Carlsberg Must Pay Market Price For Habeco Stake, Official Says
Carlsberg A/S, the Danish brewer negotiating to buy a majority stake in Hanoi Beer Alcohol Beverage Corp., must pay market price if it wants to acquire Vietnam’s second-largest beer maker.
Carlsberg and the Hanoi-based beer maker, also known as Habeco, are working out “issues” in negotiations for the European company’s efforts to expand its stake in the brewer, Deputy Prime Minister Vuong Dinh Hue said in an interview.
The European beer maker wants to increase its Habeco stake to 61.79 percent from 17.51 percent in the Hanoi brewer, Tayfun Uner, former chief executive officer of Carlsberg Vietnam, said in late 2016.
Vietnam is accelerating efforts to offload stakes in companies it owns to narrow a fiscal deficit.
The sale of shares in Habeco comes after Thai Beverage Pcl partnered with a local company to buy a $4.8 billion majority stake in the nation’s top brewer Saigon Beer Alcohol Beverage Corp., or Sabeco, in December.
“To set the initial prices for these stake sales, the government will base the prices on the 20 most-recent trading sessions of the shares,” Hue said in Hanoi. “These companies are not allowed to sell below the floor prices that the government set.”
The European brewer’s negotiations with the government and Habeco “have been characterized by good faith on all sides,” Carlsberg Vietnam said in a statement.
“Carlsberg is supportive of the government’s privatization agenda and has endeavored to serve as a partner for the government as it has worked through the Habeco divestment process, which is substantial and legally complex,” it said.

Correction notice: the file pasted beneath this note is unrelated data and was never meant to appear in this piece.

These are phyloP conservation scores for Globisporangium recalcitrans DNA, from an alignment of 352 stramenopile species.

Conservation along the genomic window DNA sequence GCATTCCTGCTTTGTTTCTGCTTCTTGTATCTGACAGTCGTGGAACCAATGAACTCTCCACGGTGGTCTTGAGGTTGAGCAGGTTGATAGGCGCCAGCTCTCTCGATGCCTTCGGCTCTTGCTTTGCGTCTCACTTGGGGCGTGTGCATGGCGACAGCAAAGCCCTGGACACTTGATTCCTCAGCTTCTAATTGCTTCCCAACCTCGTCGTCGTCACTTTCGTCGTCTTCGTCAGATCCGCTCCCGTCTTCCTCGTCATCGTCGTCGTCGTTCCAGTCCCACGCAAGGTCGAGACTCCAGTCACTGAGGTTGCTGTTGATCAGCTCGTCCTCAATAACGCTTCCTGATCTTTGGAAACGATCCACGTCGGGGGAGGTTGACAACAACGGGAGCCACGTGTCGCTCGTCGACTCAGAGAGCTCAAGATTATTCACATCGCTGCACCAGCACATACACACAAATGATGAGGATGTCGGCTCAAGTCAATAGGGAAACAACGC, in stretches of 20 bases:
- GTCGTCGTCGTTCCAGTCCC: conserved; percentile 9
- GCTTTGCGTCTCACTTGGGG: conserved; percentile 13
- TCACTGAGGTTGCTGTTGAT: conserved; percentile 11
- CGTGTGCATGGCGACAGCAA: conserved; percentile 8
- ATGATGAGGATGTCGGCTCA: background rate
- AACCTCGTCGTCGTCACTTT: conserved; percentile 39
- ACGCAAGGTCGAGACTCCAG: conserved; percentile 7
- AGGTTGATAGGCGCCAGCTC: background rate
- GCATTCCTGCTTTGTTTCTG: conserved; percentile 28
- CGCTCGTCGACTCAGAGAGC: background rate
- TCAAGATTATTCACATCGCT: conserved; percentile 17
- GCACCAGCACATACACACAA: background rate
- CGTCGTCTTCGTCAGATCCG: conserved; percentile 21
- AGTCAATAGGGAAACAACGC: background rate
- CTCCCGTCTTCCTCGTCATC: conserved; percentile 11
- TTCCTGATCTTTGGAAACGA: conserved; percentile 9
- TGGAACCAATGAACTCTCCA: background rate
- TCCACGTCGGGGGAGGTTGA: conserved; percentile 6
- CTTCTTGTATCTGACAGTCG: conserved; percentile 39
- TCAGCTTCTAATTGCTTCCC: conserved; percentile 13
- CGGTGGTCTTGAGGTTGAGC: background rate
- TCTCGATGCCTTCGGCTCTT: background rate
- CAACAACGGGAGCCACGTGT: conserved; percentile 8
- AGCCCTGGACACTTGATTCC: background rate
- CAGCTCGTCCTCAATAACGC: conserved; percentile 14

“Accordingly, Carlsberg would reaffirm its support for the divestment goals and principles put forward by the government, which includes divestment at a fair price.”
Uner said in 2016, when he was running Carlsberg’s Vietnam operations, that the Hanoi brewer’s price on the regulated over-the-counter exchange didn’t accurately reflect the underlying value of the company because of speculative buying on a small volume. Habeco is now traded on the Ho Chi Minh City Stock Exchange.
Carlsberg is also seeking to acquire a further 20 percent stake that the government will sell at an auction, Uner said. Foreign investors can have a stake of no more than 49 percent in conditional sectors, which include alcohol companies, unless the government grants an exception. Carlsberg said Uner’s comments were outdated and declined to disclose further details on current talks.
Habeco did not immediately respond to a request for comment.
Habeco shares have risen 57 percent in the past six months, exceeding the 38 percent gain in Vietnam’s benchmark VN Index. The brewer trades at 41 times estimated earnings for the next 12 months, compared with 33 times for Sabeco -- and about twice the valuations of Carlsberg and other global brands including Kirin Holdings Co. and Heineken NV.